Listed in the 2008 Des Moines Rehabbers Club "Most Endangered" list, the former Don's Service Station structure has been sitting on cribs in the Kathedral parking lot for four years... The Sherman Hill website now reports that it is finally scheduled to be moved to its permanent home at 18th and Crocker. For more information about the planned conversion to a teen hangout and worship center, visit the "Filling Station" website.

Downtown Development Plans...

KCCI reports that Hubbell Realty Company has initiated the public process for development incentives and zoning approvals for "Cityville", a 288-unit mixed-use complex to be built just south of downtown. Unfortunately, the available news reports were unclear which incentives are being pursued, with various references to tax abatement, loans, tax credits, grants, and tax increment financing. Surely Hubbell will negotiate with the city economic development department to hammer out the specifics - citizens need to be vigilant to ensure that we are getting a good deal.

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It's been a while since I have posted here, and I'm missing it a bit... I enjoy taking a look at what is going on in the city around me and looking for connections, possibilities, and opportunities for improvement. So I'm going to try a new format for a while - the Tuesday Morning roundup: Each Tuesday morning, stop in for development and urbanism-related news snippets, photos of interesting projects, and maybe a few bits of insight and/or snarkiness (depending on whether or not I have had my morning coffee).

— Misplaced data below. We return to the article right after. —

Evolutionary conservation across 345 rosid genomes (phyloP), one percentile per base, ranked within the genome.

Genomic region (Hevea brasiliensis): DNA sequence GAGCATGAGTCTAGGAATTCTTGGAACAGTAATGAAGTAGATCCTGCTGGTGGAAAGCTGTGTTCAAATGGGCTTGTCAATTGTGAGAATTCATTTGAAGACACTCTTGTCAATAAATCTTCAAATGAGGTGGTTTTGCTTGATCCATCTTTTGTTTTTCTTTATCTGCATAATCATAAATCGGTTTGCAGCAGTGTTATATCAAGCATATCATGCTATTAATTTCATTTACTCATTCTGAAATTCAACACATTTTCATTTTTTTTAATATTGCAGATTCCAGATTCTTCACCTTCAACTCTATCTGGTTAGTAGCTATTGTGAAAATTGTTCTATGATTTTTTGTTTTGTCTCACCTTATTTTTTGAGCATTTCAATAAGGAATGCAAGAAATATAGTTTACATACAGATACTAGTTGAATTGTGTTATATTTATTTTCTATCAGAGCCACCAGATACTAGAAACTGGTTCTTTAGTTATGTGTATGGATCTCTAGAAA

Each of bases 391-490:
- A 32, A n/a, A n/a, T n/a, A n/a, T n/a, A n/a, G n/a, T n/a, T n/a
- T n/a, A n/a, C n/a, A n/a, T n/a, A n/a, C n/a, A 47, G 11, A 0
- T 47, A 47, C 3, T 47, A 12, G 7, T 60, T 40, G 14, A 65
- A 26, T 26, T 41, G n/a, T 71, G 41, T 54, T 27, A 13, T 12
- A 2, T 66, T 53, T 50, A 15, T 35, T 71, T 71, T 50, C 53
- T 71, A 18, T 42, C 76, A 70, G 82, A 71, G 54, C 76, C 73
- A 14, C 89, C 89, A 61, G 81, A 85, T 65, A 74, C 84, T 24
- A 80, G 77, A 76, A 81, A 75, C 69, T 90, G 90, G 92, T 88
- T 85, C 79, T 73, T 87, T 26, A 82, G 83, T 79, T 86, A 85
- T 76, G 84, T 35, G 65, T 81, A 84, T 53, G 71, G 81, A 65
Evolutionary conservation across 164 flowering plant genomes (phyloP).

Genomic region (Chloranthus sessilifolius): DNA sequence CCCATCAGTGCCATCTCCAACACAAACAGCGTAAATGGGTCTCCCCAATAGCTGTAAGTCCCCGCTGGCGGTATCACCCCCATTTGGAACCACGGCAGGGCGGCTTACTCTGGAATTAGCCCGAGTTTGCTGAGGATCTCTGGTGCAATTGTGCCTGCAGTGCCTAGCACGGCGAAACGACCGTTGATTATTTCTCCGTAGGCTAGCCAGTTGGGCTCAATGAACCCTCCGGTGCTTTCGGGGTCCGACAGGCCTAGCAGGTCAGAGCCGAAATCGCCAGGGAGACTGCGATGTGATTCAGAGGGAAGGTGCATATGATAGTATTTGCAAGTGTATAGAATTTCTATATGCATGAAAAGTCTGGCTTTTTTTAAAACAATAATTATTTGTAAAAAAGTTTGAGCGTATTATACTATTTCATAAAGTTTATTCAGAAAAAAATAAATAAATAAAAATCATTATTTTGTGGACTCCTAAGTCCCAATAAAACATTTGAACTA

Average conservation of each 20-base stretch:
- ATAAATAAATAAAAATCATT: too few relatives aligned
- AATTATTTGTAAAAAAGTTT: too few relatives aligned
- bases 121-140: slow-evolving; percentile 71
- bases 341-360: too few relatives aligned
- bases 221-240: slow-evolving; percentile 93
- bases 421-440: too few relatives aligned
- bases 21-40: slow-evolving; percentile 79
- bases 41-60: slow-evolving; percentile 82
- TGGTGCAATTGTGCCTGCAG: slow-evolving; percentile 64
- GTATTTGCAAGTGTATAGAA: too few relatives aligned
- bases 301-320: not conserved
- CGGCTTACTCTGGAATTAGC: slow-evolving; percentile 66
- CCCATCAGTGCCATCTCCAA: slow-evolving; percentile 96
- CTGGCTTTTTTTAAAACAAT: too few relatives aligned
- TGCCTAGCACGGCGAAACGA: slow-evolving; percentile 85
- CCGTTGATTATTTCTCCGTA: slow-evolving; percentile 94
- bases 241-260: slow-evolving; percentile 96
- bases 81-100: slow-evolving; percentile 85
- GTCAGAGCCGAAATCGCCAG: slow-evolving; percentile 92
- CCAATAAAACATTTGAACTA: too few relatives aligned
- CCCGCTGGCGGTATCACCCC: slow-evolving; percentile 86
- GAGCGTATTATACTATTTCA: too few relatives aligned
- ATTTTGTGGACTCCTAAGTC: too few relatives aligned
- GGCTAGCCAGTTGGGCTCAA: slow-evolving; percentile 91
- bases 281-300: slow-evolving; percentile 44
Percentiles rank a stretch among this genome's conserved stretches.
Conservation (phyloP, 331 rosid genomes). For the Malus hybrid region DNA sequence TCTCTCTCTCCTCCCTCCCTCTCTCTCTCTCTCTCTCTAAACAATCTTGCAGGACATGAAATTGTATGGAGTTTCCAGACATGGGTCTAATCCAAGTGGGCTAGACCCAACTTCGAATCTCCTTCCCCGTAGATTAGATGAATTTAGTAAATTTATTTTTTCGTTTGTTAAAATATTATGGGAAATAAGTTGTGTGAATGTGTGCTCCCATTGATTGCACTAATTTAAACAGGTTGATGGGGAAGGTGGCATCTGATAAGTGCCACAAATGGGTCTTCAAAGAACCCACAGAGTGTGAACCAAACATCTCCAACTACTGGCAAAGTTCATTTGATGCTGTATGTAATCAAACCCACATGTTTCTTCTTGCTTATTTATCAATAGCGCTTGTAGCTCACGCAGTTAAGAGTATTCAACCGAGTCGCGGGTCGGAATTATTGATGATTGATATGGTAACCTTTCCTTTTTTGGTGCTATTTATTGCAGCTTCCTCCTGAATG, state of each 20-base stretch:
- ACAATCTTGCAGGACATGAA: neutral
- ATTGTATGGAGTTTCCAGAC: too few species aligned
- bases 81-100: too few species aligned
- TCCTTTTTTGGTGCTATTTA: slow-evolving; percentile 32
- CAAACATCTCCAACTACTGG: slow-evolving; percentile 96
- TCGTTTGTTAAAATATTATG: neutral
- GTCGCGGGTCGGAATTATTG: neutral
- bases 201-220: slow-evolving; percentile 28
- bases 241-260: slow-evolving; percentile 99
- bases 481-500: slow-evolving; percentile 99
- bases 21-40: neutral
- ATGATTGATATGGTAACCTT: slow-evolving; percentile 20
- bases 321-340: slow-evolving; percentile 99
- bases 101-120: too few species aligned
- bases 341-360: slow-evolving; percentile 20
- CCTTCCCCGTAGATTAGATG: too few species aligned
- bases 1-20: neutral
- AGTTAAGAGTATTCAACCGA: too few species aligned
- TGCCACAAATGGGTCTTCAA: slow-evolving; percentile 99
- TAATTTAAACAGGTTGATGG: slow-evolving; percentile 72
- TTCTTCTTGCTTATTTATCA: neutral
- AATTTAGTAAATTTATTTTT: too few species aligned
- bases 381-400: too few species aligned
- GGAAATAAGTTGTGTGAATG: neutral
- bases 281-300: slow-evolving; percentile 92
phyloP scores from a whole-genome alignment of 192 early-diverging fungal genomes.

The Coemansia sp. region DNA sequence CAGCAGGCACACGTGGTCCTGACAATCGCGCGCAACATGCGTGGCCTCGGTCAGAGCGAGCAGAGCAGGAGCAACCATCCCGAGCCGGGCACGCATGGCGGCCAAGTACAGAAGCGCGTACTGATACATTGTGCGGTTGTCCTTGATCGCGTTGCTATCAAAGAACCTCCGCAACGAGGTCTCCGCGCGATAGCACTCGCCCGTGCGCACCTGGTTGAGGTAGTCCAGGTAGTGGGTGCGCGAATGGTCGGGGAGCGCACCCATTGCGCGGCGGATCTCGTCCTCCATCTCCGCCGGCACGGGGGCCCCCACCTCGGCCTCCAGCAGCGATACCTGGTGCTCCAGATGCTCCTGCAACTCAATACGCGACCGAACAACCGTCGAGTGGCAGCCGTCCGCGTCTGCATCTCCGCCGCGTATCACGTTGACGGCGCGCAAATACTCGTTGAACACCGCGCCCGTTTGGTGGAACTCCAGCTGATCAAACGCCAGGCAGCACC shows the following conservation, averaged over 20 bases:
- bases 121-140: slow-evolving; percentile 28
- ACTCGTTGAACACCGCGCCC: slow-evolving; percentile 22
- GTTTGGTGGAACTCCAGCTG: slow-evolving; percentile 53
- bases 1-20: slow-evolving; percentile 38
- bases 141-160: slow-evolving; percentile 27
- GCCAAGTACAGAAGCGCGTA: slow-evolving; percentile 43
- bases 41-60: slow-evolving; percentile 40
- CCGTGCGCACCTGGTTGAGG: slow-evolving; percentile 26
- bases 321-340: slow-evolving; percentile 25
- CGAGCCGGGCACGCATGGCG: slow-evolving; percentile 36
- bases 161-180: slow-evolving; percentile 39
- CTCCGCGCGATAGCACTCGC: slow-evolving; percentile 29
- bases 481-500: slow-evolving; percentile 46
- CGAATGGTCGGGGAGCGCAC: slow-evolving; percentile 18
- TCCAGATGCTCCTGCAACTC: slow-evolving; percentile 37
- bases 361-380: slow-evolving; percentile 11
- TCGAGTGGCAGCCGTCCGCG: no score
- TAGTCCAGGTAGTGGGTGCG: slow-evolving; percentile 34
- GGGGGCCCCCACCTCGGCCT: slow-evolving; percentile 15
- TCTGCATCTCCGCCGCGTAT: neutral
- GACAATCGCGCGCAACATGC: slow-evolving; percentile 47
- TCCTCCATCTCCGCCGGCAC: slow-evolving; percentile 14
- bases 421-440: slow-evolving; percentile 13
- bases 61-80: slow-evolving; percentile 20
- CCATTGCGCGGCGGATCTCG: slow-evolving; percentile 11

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Bus Rapid Transit (via Wikimedia Commons)Bus Rapid Transit (via Wikimedia Commons)The Des Moines Area Regional Transit Authority (DART) is set to unveil a proposal to develop “bus-rapid transit” – rail-like service delivered with hybrid buses on Ingersoll and University Avenues between downtown and 42nd Street.

The proposal will be presented at three open houses on Thursday, January 26:

  • 11:45 a.m. to 1:15 p.m. – Arthur Davis Room, Greater Des Moines Partnership, 700 Locust St.
  • 2 p.m. to 3:30 p.m. – Pomerantz Stage, Olmsted Center, Drake University, 2507 University Ave.
  • 5:30 p.m. to 7 p.m. – Greenwood Room, Plymouth United Church of Christ, 4126 Ingersoll Ave.

From the meeting announcement:

The service would be developed along established transit corridors that feature high-density residential neighborhoods and an abundance of destinations, including two medical centers, three institutions of higher learning, multiple shopping districts and employment centers, and many other services. DART would deploy hybrid buses that are branded specific to that service, build stations along the route with real-time arrival and departure information, offer 10-minute service at peak usage, and use technology to change stoplights and accelerate travel times.